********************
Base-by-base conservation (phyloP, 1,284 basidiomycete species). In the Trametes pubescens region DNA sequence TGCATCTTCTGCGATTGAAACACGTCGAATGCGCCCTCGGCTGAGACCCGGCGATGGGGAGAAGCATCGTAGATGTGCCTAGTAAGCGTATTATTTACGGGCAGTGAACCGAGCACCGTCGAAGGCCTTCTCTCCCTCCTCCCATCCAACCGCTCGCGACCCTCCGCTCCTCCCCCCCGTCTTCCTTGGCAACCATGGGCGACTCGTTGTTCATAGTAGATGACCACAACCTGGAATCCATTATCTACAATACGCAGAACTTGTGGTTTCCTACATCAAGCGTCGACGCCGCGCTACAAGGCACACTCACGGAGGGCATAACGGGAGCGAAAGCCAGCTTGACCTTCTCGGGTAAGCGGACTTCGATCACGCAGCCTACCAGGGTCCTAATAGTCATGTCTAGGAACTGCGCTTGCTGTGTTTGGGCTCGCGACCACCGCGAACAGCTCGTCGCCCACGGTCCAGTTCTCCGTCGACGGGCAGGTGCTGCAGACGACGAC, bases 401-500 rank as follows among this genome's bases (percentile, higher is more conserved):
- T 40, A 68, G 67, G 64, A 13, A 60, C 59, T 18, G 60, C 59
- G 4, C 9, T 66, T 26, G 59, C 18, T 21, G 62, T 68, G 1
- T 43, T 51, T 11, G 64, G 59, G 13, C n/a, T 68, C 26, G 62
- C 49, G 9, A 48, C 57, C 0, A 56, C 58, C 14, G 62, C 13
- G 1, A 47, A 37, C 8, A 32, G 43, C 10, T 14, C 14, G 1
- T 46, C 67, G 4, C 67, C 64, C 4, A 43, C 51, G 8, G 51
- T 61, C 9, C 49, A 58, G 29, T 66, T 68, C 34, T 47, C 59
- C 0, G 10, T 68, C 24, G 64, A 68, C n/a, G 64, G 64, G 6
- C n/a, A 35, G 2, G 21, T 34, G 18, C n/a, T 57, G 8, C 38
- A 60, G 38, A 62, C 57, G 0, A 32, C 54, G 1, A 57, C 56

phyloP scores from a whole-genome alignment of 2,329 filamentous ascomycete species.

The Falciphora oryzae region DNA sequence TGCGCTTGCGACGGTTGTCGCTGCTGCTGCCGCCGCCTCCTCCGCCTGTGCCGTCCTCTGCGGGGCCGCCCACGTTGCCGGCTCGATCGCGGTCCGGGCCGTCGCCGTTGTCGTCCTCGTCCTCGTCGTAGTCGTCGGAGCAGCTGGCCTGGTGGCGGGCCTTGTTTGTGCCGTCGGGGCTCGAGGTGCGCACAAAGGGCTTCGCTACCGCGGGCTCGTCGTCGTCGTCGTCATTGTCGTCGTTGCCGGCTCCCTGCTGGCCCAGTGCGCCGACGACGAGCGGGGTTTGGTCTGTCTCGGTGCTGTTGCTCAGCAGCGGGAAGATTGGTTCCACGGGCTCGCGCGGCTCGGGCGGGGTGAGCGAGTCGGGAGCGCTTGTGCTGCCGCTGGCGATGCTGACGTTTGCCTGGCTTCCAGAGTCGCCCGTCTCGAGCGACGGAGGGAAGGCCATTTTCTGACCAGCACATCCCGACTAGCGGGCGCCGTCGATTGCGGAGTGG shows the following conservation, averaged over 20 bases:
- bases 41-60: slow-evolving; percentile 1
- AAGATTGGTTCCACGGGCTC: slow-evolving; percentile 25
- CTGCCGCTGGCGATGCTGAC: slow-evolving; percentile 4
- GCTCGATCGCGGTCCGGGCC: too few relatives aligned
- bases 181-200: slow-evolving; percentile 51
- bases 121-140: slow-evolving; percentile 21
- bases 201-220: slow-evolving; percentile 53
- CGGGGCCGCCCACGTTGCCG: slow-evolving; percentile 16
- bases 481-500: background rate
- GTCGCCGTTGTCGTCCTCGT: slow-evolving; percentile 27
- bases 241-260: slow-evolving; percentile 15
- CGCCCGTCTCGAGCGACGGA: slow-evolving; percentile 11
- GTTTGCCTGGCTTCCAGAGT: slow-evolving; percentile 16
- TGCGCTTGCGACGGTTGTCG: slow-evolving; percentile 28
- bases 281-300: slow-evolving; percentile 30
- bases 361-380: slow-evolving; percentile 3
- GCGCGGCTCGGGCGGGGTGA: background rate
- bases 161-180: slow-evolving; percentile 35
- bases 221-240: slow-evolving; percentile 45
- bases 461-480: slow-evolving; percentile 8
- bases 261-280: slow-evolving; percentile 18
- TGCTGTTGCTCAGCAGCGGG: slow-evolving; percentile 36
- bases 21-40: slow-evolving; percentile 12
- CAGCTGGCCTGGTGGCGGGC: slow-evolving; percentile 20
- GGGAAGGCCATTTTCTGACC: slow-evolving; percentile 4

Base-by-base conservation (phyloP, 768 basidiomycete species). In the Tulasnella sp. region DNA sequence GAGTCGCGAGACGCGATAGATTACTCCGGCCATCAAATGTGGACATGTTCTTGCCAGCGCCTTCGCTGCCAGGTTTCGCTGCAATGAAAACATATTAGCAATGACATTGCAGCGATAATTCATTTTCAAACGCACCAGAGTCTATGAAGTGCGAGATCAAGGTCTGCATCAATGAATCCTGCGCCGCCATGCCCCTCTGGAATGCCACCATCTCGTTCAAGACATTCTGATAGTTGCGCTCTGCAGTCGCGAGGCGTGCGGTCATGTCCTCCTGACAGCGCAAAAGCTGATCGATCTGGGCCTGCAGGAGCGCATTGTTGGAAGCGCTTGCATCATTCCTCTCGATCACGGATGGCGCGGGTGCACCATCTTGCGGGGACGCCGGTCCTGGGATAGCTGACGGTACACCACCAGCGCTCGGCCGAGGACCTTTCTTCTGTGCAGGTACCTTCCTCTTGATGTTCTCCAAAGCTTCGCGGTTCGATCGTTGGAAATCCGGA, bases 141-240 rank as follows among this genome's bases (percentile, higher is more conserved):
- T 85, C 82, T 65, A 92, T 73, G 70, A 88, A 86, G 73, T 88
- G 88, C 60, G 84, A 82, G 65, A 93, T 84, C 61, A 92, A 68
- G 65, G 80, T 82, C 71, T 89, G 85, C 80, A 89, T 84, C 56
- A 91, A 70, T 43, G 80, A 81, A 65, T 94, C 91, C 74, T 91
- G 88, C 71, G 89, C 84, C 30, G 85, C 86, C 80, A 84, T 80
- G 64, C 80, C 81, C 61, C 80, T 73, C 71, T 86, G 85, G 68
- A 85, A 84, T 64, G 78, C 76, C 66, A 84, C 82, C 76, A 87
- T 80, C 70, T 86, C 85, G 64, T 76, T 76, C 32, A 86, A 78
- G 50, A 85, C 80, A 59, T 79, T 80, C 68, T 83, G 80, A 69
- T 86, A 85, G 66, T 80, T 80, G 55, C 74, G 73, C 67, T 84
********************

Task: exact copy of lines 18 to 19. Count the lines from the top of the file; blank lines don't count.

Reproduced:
- bases 181-200: slow-evolving; percentile 51
- bases 121-140: slow-evolving; percentile 21